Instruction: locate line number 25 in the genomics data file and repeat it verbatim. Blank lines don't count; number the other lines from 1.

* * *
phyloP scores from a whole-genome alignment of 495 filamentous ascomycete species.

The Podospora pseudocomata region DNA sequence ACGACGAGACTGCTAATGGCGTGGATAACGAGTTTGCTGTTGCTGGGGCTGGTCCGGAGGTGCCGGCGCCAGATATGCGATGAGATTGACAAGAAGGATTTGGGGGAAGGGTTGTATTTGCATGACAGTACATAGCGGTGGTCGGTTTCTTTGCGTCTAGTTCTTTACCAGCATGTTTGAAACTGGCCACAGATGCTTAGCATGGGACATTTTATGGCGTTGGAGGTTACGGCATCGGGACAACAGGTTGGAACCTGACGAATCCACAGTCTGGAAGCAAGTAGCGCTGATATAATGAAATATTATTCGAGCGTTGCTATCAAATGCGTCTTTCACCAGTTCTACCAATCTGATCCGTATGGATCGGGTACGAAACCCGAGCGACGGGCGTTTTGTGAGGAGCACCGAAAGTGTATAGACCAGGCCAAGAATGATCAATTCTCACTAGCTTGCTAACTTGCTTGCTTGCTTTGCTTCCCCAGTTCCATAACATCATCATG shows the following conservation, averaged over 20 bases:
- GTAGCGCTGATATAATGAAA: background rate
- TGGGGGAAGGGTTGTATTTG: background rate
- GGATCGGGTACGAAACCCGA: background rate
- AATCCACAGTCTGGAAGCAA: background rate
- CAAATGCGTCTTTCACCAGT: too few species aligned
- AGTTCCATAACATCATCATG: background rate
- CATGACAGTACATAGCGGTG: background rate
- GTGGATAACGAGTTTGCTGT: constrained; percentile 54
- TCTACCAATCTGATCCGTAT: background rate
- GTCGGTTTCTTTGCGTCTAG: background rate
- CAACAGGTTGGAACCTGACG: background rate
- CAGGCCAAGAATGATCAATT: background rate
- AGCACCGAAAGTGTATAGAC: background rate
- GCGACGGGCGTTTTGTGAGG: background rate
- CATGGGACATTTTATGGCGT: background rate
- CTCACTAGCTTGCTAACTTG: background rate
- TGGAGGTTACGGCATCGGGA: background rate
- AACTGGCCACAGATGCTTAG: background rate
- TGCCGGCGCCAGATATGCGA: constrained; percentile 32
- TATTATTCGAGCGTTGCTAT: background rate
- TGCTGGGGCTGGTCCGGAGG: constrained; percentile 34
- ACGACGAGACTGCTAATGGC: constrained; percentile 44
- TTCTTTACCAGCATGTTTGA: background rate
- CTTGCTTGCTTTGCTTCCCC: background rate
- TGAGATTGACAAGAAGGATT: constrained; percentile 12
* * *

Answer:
- TTCTTTACCAGCATGTTTGA: background rate